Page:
Numbers ④ to ⑦ in the graphic represent the barriers faced by those on the ground who will actually be moving the project forward. Among these, “⑤ Negotiate Contract and IP With Partner” is the point that most readily leads to various problems. For example, an AI owned by a venture company is made to learn a huge amount of data owned by a large corporation, and this produces an outstanding AI. At that time, an intellectual property battle could erupt over where that outstanding AI really brings to. To overcome this barrier, you need to have solid negotiations and contracts from the initial stage where you first consider the collaboration. There still aren’t many examples of companies that have cleared these numerous barriers and achieved real business synergies.

 

 

Breaking Away from Mere Imitations of the Silicon Valley Model

 

In Japan we also see acceleration programs where corporations solicit proposals from venture companies, as happens in Silicon Valley. Yet to date, there haven’t been many successful cases of this activity. What is the root cause behind this?

 

When we look at their presentation scenes, we see that although Japanese companies will imitate the style used in Silicon Valley, such as having a casual dress code or conducting negotiations over pizza, ultimately their attempts fail even to reach the stage of a PoC (proof of concept), let alone actually launch new businesses. This is because when the large Japanese corporations feel a match-up didn’t work out on a given occasion, they tend to end things. If you have a goal to truly achieve, even if it didn’t work out this time, you will consider what should be done next. And it also happens sometimes that when a company is ready to actually move forward with a partnership, it doesn’t have an adequate strategy for what it wants to achieve or what kind of process is needed. We Japanese tend to think in terms of the “how” rather than the “why”, so even when we’re looking to Silicon Valley for examples, our focus tends to stick to the details of the methodology. We need to conceive of things more from a “why” standpoint.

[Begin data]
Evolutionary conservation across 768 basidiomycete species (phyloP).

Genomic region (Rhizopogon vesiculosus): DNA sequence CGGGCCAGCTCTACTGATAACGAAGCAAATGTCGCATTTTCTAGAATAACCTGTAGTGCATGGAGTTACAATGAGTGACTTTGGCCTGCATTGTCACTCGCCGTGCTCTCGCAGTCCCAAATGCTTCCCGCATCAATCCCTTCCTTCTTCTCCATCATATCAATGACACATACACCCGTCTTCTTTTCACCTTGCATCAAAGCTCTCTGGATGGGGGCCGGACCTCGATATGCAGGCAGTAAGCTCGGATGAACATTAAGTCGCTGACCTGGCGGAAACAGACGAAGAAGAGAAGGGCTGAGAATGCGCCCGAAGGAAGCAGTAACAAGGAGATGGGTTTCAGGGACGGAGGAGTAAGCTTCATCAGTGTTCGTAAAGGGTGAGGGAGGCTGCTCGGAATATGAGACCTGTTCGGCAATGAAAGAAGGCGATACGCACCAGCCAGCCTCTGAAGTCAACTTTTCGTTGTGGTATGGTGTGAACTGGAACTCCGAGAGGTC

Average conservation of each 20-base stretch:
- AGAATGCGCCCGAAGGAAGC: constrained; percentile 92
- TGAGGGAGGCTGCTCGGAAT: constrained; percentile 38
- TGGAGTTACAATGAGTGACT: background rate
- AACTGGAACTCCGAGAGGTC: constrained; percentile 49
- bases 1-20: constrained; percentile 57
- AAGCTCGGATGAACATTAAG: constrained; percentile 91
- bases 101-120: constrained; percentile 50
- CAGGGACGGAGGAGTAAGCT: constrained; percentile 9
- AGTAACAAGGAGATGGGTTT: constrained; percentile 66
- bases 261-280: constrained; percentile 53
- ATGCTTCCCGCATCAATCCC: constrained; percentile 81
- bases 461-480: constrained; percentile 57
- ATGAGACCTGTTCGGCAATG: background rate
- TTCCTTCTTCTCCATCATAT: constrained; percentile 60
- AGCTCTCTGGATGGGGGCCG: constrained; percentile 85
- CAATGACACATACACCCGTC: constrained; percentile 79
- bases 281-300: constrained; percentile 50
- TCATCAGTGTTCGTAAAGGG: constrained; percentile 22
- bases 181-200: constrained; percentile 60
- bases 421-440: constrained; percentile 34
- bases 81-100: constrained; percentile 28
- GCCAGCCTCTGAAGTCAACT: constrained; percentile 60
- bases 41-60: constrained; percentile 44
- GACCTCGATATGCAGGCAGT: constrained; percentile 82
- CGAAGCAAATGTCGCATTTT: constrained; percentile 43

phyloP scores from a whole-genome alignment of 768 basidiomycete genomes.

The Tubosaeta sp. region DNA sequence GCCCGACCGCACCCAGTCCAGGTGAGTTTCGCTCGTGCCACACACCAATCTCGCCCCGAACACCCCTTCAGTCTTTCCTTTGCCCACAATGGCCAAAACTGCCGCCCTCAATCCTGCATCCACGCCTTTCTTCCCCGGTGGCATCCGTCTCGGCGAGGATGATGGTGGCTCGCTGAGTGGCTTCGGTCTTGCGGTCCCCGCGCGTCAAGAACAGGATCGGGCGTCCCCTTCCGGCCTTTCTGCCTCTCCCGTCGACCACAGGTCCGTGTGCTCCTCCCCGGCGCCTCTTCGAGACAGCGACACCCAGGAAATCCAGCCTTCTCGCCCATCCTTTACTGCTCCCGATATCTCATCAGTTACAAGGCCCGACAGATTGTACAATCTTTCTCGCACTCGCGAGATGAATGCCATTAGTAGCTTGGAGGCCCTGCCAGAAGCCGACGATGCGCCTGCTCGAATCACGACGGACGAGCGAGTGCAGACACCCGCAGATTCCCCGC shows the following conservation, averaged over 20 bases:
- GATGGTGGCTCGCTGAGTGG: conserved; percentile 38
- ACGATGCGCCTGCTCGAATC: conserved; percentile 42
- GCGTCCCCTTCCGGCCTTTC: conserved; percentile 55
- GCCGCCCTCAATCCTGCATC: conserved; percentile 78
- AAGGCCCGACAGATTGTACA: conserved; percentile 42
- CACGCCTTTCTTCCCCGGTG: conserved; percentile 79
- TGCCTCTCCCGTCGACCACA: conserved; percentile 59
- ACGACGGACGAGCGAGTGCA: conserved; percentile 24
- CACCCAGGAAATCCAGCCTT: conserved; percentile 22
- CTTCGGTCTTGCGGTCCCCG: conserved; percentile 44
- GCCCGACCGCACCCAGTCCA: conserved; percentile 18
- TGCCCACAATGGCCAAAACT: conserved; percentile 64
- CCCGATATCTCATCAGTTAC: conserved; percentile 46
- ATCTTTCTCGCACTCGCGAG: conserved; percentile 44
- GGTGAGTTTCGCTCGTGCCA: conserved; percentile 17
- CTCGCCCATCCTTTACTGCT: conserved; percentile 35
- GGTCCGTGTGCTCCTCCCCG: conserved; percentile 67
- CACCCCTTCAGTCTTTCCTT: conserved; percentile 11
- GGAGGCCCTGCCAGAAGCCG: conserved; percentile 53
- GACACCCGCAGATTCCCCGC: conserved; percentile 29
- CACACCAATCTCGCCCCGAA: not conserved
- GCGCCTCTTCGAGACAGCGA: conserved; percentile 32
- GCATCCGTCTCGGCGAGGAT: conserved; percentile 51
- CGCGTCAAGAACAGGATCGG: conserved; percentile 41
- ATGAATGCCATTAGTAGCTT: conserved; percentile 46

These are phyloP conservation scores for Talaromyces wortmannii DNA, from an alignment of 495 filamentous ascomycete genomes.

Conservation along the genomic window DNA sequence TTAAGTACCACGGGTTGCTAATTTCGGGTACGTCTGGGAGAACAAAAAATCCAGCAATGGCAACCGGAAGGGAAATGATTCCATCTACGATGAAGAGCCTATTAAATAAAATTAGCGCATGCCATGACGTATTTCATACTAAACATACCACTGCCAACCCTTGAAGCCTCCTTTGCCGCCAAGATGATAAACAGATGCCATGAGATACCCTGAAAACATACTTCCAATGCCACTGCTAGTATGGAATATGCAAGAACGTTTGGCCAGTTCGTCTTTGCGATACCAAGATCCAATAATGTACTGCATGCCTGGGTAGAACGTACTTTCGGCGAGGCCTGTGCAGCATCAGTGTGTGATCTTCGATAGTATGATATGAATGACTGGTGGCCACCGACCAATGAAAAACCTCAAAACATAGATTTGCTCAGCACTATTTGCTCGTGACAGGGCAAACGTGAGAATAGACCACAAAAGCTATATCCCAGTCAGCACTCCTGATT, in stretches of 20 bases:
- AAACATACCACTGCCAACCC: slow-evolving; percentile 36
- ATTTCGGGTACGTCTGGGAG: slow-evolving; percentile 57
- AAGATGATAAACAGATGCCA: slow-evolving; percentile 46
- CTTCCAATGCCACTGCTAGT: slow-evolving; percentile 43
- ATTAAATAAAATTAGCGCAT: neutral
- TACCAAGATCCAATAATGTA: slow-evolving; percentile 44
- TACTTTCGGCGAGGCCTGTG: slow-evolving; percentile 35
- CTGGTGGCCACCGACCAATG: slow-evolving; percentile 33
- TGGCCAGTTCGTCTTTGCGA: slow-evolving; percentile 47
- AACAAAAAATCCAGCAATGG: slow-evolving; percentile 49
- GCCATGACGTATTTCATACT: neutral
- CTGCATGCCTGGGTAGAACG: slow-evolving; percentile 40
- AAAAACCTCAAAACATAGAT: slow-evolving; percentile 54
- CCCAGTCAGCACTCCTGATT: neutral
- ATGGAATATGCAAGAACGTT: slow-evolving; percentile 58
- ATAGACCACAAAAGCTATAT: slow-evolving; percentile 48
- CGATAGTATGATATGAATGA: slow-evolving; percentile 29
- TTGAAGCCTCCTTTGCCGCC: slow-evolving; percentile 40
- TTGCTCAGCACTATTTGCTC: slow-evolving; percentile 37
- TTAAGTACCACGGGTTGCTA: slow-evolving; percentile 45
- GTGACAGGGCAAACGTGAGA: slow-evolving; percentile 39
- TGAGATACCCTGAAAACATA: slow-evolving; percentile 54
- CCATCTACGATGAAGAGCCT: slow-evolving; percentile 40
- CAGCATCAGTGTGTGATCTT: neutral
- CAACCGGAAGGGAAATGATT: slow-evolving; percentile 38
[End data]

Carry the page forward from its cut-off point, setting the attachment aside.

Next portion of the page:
Combining the Two Approaches of Deduction and Induction